If it is true that a civilization is measured by the quality of its roads, then we soon face a reckoning. From the Erie Canal and the Transcontinental Railroad to the New Deal, the Federal Highway Act and the Internet, the chapters of our American success story have always been written in stone and mortar, iron and steel, granite and fiber-optic cable. And if we continue to perilously ignore our infrastructure base, we risk a day — not so long in the future — when America will wake up to find itself a second-rate economic power.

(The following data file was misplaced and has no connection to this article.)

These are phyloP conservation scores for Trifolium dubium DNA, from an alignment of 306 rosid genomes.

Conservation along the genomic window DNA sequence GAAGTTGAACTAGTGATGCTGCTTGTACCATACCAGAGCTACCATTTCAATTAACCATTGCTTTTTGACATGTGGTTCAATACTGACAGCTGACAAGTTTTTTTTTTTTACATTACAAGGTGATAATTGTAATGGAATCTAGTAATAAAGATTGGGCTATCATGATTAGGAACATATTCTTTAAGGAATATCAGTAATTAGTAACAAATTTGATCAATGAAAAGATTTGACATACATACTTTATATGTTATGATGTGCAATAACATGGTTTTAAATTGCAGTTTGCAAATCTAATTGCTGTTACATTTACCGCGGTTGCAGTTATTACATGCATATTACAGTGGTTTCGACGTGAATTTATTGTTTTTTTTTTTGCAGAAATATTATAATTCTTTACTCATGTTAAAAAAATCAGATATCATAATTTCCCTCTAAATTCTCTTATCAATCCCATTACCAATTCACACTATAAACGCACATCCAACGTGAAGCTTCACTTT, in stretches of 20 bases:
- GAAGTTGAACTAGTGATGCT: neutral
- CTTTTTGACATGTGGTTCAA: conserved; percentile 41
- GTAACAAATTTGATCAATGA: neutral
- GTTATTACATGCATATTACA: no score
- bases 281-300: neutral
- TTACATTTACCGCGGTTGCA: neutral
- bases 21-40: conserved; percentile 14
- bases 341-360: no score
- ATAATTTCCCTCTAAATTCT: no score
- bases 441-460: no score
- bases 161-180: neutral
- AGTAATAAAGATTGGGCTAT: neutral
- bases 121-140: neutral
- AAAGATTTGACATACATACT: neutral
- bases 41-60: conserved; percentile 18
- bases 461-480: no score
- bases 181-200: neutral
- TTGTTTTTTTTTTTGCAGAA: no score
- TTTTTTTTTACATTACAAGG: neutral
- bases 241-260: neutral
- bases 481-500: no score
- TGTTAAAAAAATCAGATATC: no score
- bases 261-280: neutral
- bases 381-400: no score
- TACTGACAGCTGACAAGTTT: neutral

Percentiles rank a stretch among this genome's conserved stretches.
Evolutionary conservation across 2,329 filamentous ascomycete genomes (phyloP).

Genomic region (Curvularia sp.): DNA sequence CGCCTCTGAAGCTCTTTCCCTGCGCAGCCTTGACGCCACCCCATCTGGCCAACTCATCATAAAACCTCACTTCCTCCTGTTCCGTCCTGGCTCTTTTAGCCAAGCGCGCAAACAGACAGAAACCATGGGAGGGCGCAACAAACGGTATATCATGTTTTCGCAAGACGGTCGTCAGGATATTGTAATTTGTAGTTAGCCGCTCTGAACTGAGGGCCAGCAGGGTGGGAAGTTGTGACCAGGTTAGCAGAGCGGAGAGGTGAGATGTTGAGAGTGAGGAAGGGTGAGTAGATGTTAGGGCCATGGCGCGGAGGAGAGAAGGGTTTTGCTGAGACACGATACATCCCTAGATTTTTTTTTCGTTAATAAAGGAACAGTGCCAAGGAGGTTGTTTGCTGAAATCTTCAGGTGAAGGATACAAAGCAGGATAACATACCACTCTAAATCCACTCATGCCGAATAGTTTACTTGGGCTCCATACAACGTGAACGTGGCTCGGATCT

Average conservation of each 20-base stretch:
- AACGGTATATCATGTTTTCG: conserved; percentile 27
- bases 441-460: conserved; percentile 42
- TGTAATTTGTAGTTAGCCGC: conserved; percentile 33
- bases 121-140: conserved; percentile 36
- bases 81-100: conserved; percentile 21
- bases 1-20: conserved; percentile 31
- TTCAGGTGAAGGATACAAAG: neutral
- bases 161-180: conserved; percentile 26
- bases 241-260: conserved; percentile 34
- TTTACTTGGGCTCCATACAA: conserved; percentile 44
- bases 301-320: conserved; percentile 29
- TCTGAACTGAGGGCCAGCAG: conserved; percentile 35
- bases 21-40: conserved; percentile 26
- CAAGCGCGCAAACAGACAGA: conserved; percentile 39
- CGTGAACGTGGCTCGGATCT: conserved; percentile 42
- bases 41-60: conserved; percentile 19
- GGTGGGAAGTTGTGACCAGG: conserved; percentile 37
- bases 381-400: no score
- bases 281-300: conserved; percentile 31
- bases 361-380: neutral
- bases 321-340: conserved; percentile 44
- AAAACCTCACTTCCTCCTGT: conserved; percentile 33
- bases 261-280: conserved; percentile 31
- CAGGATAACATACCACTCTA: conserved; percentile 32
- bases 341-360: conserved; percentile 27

Simply put, our public infrastructure is falling apart. It can barely accommodate our current transportation, health, telecommunications and energy needs, let alone the growing demands of future generations. The American Society of Civil Engineers estimates that we need to spend $2.2 trillion during the next five years just to bring our infrastructure up to an adequate condition. And according to the Texas Transportation Institute, tra